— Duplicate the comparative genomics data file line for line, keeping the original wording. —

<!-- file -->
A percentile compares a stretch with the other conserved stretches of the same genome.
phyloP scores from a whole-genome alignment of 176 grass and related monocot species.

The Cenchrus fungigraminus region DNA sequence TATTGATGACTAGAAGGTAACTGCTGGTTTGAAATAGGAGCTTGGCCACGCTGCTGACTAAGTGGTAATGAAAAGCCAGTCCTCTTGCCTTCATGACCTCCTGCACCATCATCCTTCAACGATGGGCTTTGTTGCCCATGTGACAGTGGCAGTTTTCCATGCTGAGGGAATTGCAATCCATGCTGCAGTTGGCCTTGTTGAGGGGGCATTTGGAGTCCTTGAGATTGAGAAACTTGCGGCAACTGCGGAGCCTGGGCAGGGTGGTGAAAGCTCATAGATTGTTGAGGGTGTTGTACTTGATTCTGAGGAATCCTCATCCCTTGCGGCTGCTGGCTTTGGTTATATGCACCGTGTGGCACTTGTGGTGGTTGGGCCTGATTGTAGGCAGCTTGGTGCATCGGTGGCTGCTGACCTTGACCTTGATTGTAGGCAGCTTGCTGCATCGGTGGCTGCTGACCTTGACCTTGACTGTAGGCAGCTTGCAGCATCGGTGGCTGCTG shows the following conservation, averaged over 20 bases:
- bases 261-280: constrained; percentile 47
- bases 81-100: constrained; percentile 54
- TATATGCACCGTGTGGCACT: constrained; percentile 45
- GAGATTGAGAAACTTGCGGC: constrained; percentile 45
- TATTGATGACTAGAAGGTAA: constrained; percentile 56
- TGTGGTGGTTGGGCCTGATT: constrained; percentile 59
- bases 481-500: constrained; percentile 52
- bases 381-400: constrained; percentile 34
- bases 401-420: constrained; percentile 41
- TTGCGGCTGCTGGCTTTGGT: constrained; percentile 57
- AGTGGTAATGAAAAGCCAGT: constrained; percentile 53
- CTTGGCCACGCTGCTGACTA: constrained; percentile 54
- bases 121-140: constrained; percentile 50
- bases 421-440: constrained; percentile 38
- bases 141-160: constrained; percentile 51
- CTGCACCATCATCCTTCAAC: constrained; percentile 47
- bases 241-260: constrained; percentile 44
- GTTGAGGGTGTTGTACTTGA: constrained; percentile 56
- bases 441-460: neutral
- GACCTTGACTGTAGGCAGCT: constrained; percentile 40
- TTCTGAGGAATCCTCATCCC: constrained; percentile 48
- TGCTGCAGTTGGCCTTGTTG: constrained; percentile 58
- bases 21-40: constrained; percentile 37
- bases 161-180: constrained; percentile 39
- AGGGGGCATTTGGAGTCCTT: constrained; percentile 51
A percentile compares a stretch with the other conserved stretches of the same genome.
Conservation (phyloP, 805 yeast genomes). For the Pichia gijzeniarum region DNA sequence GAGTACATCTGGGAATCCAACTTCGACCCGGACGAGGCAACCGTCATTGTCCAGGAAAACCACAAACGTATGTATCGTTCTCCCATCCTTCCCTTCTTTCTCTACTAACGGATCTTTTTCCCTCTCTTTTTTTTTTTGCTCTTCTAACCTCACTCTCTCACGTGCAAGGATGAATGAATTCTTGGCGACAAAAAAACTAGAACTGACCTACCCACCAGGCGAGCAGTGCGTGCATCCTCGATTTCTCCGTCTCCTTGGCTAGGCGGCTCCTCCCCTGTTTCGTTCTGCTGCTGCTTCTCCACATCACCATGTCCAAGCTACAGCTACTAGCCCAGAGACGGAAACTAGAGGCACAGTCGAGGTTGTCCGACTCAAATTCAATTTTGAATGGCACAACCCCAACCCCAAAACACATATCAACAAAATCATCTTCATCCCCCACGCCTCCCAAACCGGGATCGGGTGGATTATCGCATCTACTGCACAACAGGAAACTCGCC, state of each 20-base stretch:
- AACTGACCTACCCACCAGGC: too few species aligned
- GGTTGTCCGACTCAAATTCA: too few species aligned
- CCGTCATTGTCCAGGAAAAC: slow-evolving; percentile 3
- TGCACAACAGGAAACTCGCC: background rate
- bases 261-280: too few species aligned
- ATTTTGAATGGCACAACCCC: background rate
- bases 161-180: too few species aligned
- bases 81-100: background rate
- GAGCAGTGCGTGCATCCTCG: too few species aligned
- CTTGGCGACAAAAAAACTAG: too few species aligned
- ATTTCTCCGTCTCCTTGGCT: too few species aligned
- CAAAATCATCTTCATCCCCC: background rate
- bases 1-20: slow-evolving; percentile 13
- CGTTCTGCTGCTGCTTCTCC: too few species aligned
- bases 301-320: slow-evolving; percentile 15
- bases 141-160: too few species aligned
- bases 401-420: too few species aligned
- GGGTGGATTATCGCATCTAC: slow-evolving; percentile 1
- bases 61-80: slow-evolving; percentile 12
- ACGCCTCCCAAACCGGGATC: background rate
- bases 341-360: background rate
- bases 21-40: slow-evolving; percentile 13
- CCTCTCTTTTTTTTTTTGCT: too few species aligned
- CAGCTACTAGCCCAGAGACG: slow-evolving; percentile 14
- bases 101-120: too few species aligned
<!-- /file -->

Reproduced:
A percentile compares a stretch with the other conserved stretches of the same genome.
phyloP scores from a whole-genome alignment of 176 grass and related monocot species.

The Cenchrus fungigraminus region DNA sequence TATTGATGACTAGAAGGTAACTGCTGGTTTGAAATAGGAGCTTGGCCACGCTGCTGACTAAGTGGTAATGAAAAGCCAGTCCTCTTGCCTTCATGACCTCCTGCACCATCATCCTTCAACGATGGGCTTTGTTGCCCATGTGACAGTGGCAGTTTTCCATGCTGAGGGAATTGCAATCCATGCTGCAGTTGGCCTTGTTGAGGGGGCATTTGGAGTCCTTGAGATTGAGAAACTTGCGGCAACTGCGGAGCCTGGGCAGGGTGGTGAAAGCTCATAGATTGTTGAGGGTGTTGTACTTGATTCTGAGGAATCCTCATCCCTTGCGGCTGCTGGCTTTGGTTATATGCACCGTGTGGCACTTGTGGTGGTTGGGCCTGATTGTAGGCAGCTTGGTGCATCGGTGGCTGCTGACCTTGACCTTGATTGTAGGCAGCTTGCTGCATCGGTGGCTGCTGACCTTGACCTTGACTGTAGGCAGCTTGCAGCATCGGTGGCTGCTG shows the following conservation, averaged over 20 bases:
- bases 261-280: constrained; percentile 47
- bases 81-100: constrained; percentile 54
- TATATGCACCGTGTGGCACT: constrained; percentile 45
- GAGATTGAGAAACTTGCGGC: constrained; percentile 45
- TATTGATGACTAGAAGGTAA: constrained; percentile 56
- TGTGGTGGTTGGGCCTGATT: constrained; percentile 59
- bases 481-500: constrained; percentile 52
- bases 381-400: constrained; percentile 34
- bases 401-420: constrained; percentile 41
- TTGCGGCTGCTGGCTTTGGT: constrained; percentile 57
- AGTGGTAATGAAAAGCCAGT: constrained; percentile 53
- CTTGGCCACGCTGCTGACTA: constrained; percentile 54
- bases 121-140: constrained; percentile 50
- bases 421-440: constrained; percentile 38
- bases 141-160: constrained; percentile 51
- CTGCACCATCATCCTTCAAC: constrained; percentile 47
- bases 241-260: constrained; percentile 44
- GTTGAGGGTGTTGTACTTGA: constrained; percentile 56
- bases 441-460: neutral
- GACCTTGACTGTAGGCAGCT: constrained; percentile 40
- TTCTGAGGAATCCTCATCCC: constrained; percentile 48
- TGCTGCAGTTGGCCTTGTTG: constrained; percentile 58
- bases 21-40: constrained; percentile 37
- bases 161-180: constrained; percentile 39
- AGGGGGCATTTGGAGTCCTT: constrained; percentile 51
A percentile compares a stretch with the other conserved stretches of the same genome.
Conservation (phyloP, 805 yeast genomes). For the Pichia gijzeniarum region DNA sequence GAGTACATCTGGGAATCCAACTTCGACCCGGACGAGGCAACCGTCATTGTCCAGGAAAACCACAAACGTATGTATCGTTCTCCCATCCTTCCCTTCTTTCTCTACTAACGGATCTTTTTCCCTCTCTTTTTTTTTTTGCTCTTCTAACCTCACTCTCTCACGTGCAAGGATGAATGAATTCTTGGCGACAAAAAAACTAGAACTGACCTACCCACCAGGCGAGCAGTGCGTGCATCCTCGATTTCTCCGTCTCCTTGGCTAGGCGGCTCCTCCCCTGTTTCGTTCTGCTGCTGCTTCTCCACATCACCATGTCCAAGCTACAGCTACTAGCCCAGAGACGGAAACTAGAGGCACAGTCGAGGTTGTCCGACTCAAATTCAATTTTGAATGGCACAACCCCAACCCCAAAACACATATCAACAAAATCATCTTCATCCCCCACGCCTCCCAAACCGGGATCGGGTGGATTATCGCATCTACTGCACAACAGGAAACTCGCC, state of each 20-base stretch:
- AACTGACCTACCCACCAGGC: too few species aligned
- GGTTGTCCGACTCAAATTCA: too few species aligned
- CCGTCATTGTCCAGGAAAAC: slow-evolving; percentile 3
- TGCACAACAGGAAACTCGCC: background rate
- bases 261-280: too few species aligned
- ATTTTGAATGGCACAACCCC: background rate
- bases 161-180: too few species aligned
- bases 81-100: background rate
- GAGCAGTGCGTGCATCCTCG: too few species aligned
- CTTGGCGACAAAAAAACTAG: too few species aligned
- ATTTCTCCGTCTCCTTGGCT: too few species aligned
- CAAAATCATCTTCATCCCCC: background rate
- bases 1-20: slow-evolving; percentile 13
- CGTTCTGCTGCTGCTTCTCC: too few species aligned
- bases 301-320: slow-evolving; percentile 15
- bases 141-160: too few species aligned
- bases 401-420: too few species aligned
- GGGTGGATTATCGCATCTAC: slow-evolving; percentile 1
- bases 61-80: slow-evolving; percentile 12
- ACGCCTCCCAAACCGGGATC: background rate
- bases 341-360: background rate
- bases 21-40: slow-evolving; percentile 13
- CCTCTCTTTTTTTTTTTGCT: too few species aligned
- CAGCTACTAGCCCAGAGACG: slow-evolving; percentile 14
- bases 101-120: too few species aligned